Advertisement

Applied Biochemistry and Biotechnology

, Volume 188, Issue 2, pp 410–423 | Cite as

Enhanced Properties and Lactose Hydrolysis Efficiencies of Food-Grade β-Galactosidases Immobilized on Various Supports: a Comparative Approach

  • Priti Katrolia
  • Xiaolan LiuEmail author
  • Guanlong Li
  • Narasimha Kumar Kopparapu
Article
  • 67 Downloads

Abstract

In this study, a fungal and two yeast β-galactosidases were immobilized using alginate and chitosan. The biochemical parameters and lactose hydrolysis abilities of immobilized enzymes were analyzed. The pH optima of immobilized fungal β-galactosidases shifted to more acidic pH compared to free enzyme. Remarkably, the optimal temperature of chitosan-entrapped yeast enzyme, Maxilact, increased to 60 °C, which is significantly higher than that of the free Maxilact (40 °C) and other immobilized forms. Chitosan-immobilized A. oryzae β-galactosidase showed improved lactose hydrolysis (95.7%) from milk, compared to the free enzyme (82.7%) in 12 h. Chitosan-immobilized Maxilact was the most efficient in lactose removal from milk (100% lactose hydrolysis in 2 h). The immobilized lactases displayed excellent reusability, and chitosan-immobilized Maxilact hydrolyzed > 95% lactose in milk after five reuses. Compared to free enzymes, the immobilized enzymes are more suitable for cost-effective industrial production of low-lactose milk due to improved thermal activity, lactose hydrolysis efficiencies, and reusability.

Keywords

β-Galactosidase Immobilization Lactose hydrolysis Chitosan Alginate Food grade 

Notes

Funding Information

This work was supported by National Natural Science Foundation of China (Grant No. 31401628).

Compliance with Ethical Standards

Conflict of Interest

The authors declare that they have no conflict of interest.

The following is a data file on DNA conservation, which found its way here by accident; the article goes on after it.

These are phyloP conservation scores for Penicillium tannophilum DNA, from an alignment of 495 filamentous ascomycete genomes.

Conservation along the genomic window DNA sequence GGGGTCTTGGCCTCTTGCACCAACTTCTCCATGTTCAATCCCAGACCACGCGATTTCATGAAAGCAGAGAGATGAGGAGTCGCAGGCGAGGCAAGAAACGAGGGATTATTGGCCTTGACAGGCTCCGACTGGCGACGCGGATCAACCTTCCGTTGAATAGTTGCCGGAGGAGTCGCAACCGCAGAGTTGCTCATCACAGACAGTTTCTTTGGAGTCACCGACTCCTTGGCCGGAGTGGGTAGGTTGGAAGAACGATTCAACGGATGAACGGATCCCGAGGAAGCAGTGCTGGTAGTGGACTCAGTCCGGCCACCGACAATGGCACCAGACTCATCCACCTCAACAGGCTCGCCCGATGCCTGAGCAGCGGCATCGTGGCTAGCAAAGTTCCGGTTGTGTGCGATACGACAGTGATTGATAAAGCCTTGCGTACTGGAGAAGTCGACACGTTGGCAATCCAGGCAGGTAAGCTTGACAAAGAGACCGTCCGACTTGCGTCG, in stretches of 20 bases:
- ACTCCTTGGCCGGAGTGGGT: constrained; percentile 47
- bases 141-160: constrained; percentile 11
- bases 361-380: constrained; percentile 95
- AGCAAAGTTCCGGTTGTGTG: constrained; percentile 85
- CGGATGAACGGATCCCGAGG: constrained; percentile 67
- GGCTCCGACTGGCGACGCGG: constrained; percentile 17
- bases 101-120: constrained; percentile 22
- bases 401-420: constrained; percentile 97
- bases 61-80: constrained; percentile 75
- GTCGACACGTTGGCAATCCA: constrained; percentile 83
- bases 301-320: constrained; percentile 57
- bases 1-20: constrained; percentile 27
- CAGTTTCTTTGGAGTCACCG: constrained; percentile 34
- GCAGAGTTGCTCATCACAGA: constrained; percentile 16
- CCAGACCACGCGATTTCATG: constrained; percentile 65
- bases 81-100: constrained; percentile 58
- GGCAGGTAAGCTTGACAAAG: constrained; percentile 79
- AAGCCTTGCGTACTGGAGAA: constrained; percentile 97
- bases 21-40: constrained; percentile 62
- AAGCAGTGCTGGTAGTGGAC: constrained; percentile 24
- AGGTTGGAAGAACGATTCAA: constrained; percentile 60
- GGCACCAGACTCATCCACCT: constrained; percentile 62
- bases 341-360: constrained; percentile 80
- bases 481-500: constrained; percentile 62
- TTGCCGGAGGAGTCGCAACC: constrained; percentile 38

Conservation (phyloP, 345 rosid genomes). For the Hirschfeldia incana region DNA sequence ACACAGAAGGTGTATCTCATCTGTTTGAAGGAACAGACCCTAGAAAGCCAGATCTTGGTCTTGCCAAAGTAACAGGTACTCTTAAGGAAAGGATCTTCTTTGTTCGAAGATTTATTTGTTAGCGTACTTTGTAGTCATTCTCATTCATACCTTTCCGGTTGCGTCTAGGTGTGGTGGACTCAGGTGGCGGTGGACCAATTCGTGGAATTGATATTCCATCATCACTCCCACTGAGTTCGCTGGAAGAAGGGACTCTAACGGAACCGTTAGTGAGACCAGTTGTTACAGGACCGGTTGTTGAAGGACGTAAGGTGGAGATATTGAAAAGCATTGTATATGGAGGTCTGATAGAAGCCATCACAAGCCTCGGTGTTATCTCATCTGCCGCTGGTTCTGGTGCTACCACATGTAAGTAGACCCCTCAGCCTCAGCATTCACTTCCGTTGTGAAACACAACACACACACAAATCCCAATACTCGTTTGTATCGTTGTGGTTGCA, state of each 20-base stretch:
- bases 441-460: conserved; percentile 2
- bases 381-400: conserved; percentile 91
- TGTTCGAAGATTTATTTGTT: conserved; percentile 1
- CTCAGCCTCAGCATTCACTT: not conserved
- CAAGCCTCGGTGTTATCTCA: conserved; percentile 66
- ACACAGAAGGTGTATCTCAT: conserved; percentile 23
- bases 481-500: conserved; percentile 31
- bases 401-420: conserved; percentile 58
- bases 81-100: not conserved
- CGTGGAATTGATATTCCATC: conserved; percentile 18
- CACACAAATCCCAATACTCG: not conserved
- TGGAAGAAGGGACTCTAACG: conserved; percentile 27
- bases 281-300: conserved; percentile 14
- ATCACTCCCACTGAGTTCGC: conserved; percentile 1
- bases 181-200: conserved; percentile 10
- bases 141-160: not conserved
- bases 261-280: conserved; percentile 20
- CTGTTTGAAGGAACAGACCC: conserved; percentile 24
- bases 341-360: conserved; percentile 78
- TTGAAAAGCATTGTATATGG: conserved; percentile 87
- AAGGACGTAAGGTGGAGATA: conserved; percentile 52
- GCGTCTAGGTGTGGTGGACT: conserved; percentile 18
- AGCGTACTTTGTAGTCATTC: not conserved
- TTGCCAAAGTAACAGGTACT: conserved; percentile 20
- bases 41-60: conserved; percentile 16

References

  1. 1.
    Mlichova, Z., & Rosenberg, M. (2006). Current trends of beta-galactosidase application in food technology. Journal of Food and Nutrition Research, 45(2), 47–54.Google Scholar
  2. 2.
    Bosso, A., Morioka, L. R. I., dos Santos, L. F., & Suguimoto, H. H. (2016). Lactose hydrolysis potential and thermal stability of commercial β-galactosidase in UHT and skimmed milk. Food Science and Technology (Campinas), 36(1), 159–165.  https://doi.org/10.1590/1678-457X.0085.CrossRefGoogle Scholar
  3. 3.
    Demirhan, E., Apar, D. K., & Özbek, B. (2010). A modelling study on hydrolysis of whey lactose and stability of β-galactosidase. Korean Journal of Chemical Engineering, 27(2), 536–545.  https://doi.org/10.2478/s11814-010-0062-5.CrossRefGoogle Scholar
  4. 4.
    Katrolia, P., Yan, Q., Jia, H., Li, Y., Jiang, Z., & Song, C. (2011). Molecular cloning and high-level expression of a β-galactosidase gene from Paecilomyces aerugineus in Pichia pastoris. Journal of Molecular Catalysis B: Enzymatic, 69(3–4), 112–119.  https://doi.org/10.1016/j.molcatb.2011.01.004.CrossRefGoogle Scholar
  5. 5.
    Martínez-Villaluenga, C., Cardelle-Cobas, A., Corzo, N., Olano, A., & Villamiel, M. (2008). Optimization of conditions for galactooligosaccharide synthesis during lactose hydrolysis by β-galactosidase from Kluyveromyces lactis (Lactozym 3000 L HP G). Food Chemistry, 107(1), 258–264.  https://doi.org/10.1016/j.foodchem.2007.08.011.CrossRefGoogle Scholar